Today, Microsoft Translator adds Inuinnaqtun and Romanized Inuktitut text translation to its growing list of languages. You can now translate between Inuinnaqtun or Romanized Inuktitut and any of the 100 supported languages and dialects in Microsoft Translator, Office and Translator for Bing. Using Azure Cognitive Services Translator you can add Inuinnaqtun and Romanized Inuktitut text and document translation to your applications, websites, workflows and tools. You can also use Translator with cognitive services such as Word Where computer vision to add additional features such as text-to-speech and image translation into your apps.
Inuktitut is the main dialect of the Inuktut language; it is spoken by approximately 40,000 Inuit in Inuit Nunangat, the Inuit homeland of northern Canada, and used by 70% of Nunavut residents. Inuinnaqtun, also a dialect of Inuktut, is on the UNESCO list of endangered languages. Inuinnaqtun is the first language of fewer than 600 people concentrated primarily in the communities of Kugluktuk and Cambridge Bay in the Kitikmeot region of Nunavut.
We added Inuktitut using traditional syllabics to Microsoft Translator in January 2021. Over the past year, we’ve worked to update and significantly improve our Inuktitut translation models. By adding Inuinnaqtun and Romanized Inuktitut, we reinforce our commitment to breaking the language barrier. This includes working with language communities around the world to ensure endangered languages are preserved. Nearly 7,000 languages are spoken in the world today. Unfortunately, every two weeks a language dies along with its last speaker. It is expected that between 50% and 90% endangered languages will disappear by the next century. The Government of Nunavut, Canada has worked proactively with Microsoft Translator and community groups such as the Kitikmeot Heritage Society to ensure that Inuinnaqtun and Inuktitut are not included.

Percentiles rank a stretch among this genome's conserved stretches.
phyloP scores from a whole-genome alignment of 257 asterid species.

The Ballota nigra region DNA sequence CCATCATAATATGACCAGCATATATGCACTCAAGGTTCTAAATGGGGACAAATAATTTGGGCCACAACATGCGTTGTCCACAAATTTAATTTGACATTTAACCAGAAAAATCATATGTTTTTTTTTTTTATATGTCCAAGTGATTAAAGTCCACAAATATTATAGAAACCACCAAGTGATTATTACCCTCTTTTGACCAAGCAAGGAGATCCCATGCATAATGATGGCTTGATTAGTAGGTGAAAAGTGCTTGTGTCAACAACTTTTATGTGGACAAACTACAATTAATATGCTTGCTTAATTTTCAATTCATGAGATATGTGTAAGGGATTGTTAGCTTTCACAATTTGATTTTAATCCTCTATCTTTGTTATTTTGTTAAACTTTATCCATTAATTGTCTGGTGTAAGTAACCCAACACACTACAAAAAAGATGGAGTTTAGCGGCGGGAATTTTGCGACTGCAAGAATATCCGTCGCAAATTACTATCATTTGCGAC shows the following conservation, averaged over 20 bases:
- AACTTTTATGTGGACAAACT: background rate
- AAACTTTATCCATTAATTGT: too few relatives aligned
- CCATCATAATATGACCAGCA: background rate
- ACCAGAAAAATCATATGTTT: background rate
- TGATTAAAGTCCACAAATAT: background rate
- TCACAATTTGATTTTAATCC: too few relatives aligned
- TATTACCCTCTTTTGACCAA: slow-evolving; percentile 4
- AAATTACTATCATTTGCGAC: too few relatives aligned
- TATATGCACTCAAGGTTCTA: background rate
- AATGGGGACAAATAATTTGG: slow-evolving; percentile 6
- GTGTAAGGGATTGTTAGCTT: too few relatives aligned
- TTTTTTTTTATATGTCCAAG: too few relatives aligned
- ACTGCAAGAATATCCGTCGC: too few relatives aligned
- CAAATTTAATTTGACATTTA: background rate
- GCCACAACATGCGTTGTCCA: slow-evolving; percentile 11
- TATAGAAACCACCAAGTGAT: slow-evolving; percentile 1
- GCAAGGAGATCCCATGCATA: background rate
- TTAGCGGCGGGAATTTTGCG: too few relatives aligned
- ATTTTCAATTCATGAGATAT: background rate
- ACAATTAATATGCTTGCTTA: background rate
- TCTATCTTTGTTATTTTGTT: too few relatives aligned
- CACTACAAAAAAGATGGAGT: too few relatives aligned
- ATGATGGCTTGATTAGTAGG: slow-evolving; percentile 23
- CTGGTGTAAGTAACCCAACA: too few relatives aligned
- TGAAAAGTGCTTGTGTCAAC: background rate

Indigenous languages are a fundamental and valuable part of Canadian culture and society, and there is an urgent need to preserve them.
– Truth and Reconciliation Commission of Canada
Here are some useful phrases in Inuinnaqtun and Inuktitut:
|How are you?||Qanuq ilvit?||Qanourli?|
|I just …||Ouvanga…||Nalauqsimavunga …|
|Nice to meet you!||Quviahukpiaqtutin katimaqatigigapkit!||Alianaigusukpunga takujunnarassi!|
To learn more about this announcement and the Inuinnaqtun and Inuktitut languages, please visit Microsoft Canada News Center.
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